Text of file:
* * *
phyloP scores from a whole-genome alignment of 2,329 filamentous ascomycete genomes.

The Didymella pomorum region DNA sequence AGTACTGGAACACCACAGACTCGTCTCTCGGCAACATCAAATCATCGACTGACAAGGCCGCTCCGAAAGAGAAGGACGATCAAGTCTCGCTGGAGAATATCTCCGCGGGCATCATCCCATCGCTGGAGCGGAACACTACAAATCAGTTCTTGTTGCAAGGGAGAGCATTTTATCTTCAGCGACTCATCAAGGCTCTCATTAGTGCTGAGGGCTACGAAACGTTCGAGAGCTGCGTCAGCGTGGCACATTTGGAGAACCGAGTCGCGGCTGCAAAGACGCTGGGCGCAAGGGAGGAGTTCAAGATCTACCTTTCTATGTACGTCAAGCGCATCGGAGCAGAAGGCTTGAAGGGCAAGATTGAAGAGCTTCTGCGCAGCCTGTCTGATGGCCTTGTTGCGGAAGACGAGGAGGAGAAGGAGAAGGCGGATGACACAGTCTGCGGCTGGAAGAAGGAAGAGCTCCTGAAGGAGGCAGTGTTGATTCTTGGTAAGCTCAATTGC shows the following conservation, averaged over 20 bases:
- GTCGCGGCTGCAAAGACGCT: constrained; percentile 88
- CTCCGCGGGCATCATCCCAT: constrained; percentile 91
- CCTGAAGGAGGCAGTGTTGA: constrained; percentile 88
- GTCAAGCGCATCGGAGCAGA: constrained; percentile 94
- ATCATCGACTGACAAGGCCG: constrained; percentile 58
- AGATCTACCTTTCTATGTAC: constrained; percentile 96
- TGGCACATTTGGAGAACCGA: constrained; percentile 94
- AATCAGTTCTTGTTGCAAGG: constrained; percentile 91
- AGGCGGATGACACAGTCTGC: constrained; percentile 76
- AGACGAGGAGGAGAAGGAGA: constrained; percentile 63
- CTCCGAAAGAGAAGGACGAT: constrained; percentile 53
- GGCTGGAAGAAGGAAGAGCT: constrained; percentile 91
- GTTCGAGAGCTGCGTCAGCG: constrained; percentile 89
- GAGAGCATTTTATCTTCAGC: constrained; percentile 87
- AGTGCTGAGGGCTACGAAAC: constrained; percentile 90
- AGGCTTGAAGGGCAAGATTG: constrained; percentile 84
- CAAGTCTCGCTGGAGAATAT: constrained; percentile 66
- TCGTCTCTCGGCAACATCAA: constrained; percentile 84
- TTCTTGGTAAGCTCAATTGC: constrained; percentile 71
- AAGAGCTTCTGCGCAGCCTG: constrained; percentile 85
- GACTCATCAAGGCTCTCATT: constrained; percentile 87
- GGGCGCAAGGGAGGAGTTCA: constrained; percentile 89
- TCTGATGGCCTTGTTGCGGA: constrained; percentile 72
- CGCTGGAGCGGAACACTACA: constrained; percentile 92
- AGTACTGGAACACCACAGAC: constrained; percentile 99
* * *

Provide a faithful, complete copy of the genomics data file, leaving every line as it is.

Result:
phyloP scores from a whole-genome alignment of 2,329 filamentous ascomycete genomes.

The Didymella pomorum region DNA sequence AGTACTGGAACACCACAGACTCGTCTCTCGGCAACATCAAATCATCGACTGACAAGGCCGCTCCGAAAGAGAAGGACGATCAAGTCTCGCTGGAGAATATCTCCGCGGGCATCATCCCATCGCTGGAGCGGAACACTACAAATCAGTTCTTGTTGCAAGGGAGAGCATTTTATCTTCAGCGACTCATCAAGGCTCTCATTAGTGCTGAGGGCTACGAAACGTTCGAGAGCTGCGTCAGCGTGGCACATTTGGAGAACCGAGTCGCGGCTGCAAAGACGCTGGGCGCAAGGGAGGAGTTCAAGATCTACCTTTCTATGTACGTCAAGCGCATCGGAGCAGAAGGCTTGAAGGGCAAGATTGAAGAGCTTCTGCGCAGCCTGTCTGATGGCCTTGTTGCGGAAGACGAGGAGGAGAAGGAGAAGGCGGATGACACAGTCTGCGGCTGGAAGAAGGAAGAGCTCCTGAAGGAGGCAGTGTTGATTCTTGGTAAGCTCAATTGC shows the following conservation, averaged over 20 bases:
- GTCGCGGCTGCAAAGACGCT: constrained; percentile 88
- CTCCGCGGGCATCATCCCAT: constrained; percentile 91
- CCTGAAGGAGGCAGTGTTGA: constrained; percentile 88
- GTCAAGCGCATCGGAGCAGA: constrained; percentile 94
- ATCATCGACTGACAAGGCCG: constrained; percentile 58
- AGATCTACCTTTCTATGTAC: constrained; percentile 96
- TGGCACATTTGGAGAACCGA: constrained; percentile 94
- AATCAGTTCTTGTTGCAAGG: constrained; percentile 91
- AGGCGGATGACACAGTCTGC: constrained; percentile 76
- AGACGAGGAGGAGAAGGAGA: constrained; percentile 63
- CTCCGAAAGAGAAGGACGAT: constrained; percentile 53
- GGCTGGAAGAAGGAAGAGCT: constrained; percentile 91
- GTTCGAGAGCTGCGTCAGCG: constrained; percentile 89
- GAGAGCATTTTATCTTCAGC: constrained; percentile 87
- AGTGCTGAGGGCTACGAAAC: constrained; percentile 90
- AGGCTTGAAGGGCAAGATTG: constrained; percentile 84
- CAAGTCTCGCTGGAGAATAT: constrained; percentile 66
- TCGTCTCTCGGCAACATCAA: constrained; percentile 84
- TTCTTGGTAAGCTCAATTGC: constrained; percentile 71
- AAGAGCTTCTGCGCAGCCTG: constrained; percentile 85
- GACTCATCAAGGCTCTCATT: constrained; percentile 87
- GGGCGCAAGGGAGGAGTTCA: constrained; percentile 89
- TCTGATGGCCTTGTTGCGGA: constrained; percentile 72
- CGCTGGAGCGGAACACTACA: constrained; percentile 92
- AGTACTGGAACACCACAGAC: constrained; percentile 99